Mystery

Photo credit: Return of Persephone, Wikipedia Commons

A man dreamed of finding an intricate old key. The key in the lock is a familiar symbol and often associated with the mystery in the cave and the divine birth. (CW 18 par 266)

The Eleusinian Mysteries developed from the Greek myth of Demeter and Persephone. In this myth, Persephone, the lovely young daughter of Demeter, was abducted by Hades, Lord of the Underworld, whilst picking flowers. Her enraged mother Demeter, Earth Mother, caused much suffering by causing droughts and famine, whilst roaming the earth, seeking her daughter. Finally, her pleas were responded to and Persephone was re-united with her mother, but on the condition that she spent a part of each year underground in the realm of Hades. Each time that she returns, she brings about renewal, and the birth of the divine child. The child is seen to belong to both mother and maid, a product of uniting upper and lower worlds.

In the much older myth of Inanna and Ereshkigal, Inanna, heavenly queen of Sumer influenced by the reality of living in this world, must undertake the journey to her dark underground sister, terrifying Ereshkigal, to rejuvenate the relationship to her archetypal foundation, thereby restoring the imbalance.

Both these myths are thought to be a dramatization of the death, or phases, of the moon. Baring and Cashford describe an ancient Lunar Myth of loss, searching and finding, of Demeter’s or Inanna’s quest for the lost part of herself:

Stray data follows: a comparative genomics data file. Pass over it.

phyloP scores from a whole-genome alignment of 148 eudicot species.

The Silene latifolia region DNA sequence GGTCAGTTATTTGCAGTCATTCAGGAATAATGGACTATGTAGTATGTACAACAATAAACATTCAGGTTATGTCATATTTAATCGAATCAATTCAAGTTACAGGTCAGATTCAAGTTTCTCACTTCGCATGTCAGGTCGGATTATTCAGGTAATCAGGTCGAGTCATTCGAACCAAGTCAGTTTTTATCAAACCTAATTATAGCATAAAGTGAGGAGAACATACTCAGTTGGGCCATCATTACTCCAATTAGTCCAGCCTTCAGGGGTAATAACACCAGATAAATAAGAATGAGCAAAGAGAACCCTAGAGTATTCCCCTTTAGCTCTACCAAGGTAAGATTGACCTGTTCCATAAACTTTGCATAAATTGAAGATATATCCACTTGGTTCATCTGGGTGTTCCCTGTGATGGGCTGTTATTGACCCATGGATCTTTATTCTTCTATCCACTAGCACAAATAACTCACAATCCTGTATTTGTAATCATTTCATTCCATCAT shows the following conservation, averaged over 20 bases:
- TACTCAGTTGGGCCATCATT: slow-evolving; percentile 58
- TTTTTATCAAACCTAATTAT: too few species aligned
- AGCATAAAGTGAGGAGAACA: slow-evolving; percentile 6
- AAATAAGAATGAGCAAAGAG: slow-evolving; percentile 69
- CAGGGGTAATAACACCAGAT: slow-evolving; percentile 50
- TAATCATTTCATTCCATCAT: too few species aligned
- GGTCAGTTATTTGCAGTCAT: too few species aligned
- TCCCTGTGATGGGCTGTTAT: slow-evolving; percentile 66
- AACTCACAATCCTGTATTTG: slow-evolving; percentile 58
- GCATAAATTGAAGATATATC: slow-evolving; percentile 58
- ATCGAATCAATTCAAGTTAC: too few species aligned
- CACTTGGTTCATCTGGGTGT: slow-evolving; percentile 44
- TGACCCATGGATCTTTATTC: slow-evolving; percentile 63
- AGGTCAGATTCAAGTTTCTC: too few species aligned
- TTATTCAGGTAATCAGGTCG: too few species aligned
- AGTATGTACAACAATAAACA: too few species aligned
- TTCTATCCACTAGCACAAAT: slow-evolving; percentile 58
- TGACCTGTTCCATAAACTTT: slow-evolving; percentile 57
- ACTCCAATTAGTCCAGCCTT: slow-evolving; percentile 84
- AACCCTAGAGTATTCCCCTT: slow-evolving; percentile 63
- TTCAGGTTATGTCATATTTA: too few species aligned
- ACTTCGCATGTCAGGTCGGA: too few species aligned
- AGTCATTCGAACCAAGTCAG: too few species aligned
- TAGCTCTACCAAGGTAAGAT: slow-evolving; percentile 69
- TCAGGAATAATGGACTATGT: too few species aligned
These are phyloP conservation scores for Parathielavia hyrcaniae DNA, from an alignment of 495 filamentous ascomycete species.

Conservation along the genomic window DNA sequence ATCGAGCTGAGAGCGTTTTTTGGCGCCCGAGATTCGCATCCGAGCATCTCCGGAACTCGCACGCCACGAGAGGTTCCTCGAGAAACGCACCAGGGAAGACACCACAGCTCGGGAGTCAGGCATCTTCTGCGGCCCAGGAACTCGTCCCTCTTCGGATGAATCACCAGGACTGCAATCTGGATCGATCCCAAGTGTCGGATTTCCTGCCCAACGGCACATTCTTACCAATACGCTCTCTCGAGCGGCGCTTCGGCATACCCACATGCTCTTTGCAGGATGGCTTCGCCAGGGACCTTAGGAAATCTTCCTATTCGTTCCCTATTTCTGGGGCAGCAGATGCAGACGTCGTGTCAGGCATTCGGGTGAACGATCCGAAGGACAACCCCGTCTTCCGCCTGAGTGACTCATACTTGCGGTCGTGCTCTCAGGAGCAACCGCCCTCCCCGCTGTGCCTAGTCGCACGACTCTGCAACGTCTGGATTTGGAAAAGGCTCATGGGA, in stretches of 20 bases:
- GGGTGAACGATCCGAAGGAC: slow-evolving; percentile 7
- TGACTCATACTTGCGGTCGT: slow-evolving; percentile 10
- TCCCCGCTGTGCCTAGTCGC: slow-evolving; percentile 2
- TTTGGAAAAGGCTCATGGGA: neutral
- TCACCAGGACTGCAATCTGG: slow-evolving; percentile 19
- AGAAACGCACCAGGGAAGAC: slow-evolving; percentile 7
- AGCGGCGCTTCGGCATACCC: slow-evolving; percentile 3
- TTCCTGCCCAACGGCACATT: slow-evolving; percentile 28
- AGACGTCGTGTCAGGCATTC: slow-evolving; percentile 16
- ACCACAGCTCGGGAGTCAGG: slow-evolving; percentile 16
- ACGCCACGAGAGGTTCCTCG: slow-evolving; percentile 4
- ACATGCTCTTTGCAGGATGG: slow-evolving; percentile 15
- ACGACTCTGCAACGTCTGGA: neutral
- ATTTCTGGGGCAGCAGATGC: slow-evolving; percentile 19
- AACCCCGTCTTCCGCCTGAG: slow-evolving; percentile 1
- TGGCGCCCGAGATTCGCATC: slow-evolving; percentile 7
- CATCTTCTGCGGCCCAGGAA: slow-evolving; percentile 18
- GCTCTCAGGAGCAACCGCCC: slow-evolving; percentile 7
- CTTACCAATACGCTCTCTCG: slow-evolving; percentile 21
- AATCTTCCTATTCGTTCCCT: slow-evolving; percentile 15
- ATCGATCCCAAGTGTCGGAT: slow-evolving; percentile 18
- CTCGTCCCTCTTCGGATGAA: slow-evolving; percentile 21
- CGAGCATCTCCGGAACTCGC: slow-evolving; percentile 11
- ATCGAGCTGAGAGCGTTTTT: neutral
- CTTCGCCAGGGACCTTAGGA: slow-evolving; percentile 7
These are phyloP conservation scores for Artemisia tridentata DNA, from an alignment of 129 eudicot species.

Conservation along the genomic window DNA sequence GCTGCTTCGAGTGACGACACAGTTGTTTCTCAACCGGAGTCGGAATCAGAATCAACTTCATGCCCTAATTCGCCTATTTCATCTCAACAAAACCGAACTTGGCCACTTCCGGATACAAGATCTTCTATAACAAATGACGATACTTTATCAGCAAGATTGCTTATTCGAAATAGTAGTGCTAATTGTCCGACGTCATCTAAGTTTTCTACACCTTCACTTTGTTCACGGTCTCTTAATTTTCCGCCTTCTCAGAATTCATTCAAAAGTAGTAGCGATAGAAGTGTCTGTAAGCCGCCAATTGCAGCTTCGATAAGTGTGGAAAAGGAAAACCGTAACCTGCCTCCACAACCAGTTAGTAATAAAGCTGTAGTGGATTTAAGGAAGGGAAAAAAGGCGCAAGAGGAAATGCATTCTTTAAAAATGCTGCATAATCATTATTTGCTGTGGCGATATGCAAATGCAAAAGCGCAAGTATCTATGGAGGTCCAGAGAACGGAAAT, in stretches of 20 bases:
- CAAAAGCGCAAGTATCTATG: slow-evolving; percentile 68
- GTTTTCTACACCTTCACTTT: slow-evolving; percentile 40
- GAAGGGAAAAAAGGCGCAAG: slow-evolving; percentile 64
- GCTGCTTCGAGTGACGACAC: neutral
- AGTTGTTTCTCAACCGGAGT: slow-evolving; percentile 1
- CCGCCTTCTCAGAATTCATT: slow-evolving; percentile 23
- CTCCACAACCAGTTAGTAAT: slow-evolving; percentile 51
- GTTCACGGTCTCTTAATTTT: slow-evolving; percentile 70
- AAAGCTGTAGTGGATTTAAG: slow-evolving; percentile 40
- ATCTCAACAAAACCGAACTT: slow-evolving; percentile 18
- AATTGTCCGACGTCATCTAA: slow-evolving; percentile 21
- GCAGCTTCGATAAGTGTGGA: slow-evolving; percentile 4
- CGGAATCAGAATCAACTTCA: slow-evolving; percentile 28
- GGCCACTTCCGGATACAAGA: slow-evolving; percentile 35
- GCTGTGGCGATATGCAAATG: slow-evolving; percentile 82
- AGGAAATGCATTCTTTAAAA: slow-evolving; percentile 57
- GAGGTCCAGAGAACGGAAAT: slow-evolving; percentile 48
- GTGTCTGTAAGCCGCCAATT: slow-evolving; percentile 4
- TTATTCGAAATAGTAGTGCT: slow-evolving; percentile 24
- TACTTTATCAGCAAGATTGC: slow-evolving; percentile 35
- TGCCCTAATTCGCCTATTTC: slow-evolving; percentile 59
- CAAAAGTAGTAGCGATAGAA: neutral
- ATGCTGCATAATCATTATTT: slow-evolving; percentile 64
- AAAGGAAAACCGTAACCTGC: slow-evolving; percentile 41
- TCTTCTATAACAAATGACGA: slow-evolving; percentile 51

It follows the course of the moon after the full, when it wanders across the heavens in search of its vanishing light until the darkness seizes it completely and it is gone. The new moon that returns after three days is then the light that the old moon has found, so that the moon has been restored to itself.”

Baring and Cashford quoting Joseph Campbell, The myth of the goddess, p. 385

‘Mother and daughter’ are two aspects of the feminine principle, the moon horns of waxing and seeking, or waning and withdrawing, inner opposites forever in conflict. The seeking and withdrawing patterns are two relational patterns found in all of us, men and women alike, one pattern always preferred above the other. (Dougherty and West, The matrix and meaning of character structure) A conscious descent into one’s own depths is needed to restore this imbalance caused by our natural one-sidedness. This manifests as wanting to be too close on the one hand, or too distant and abstract on the other.

Our lives go through seasons of summer, autumn, winter and spring again. Like the seasons, it is a circular, alternating process of withdrawal and loss, seeking and returning; of death and birth, the mystery of life.

Image credit: Return of Persephone, Wikipedia Commons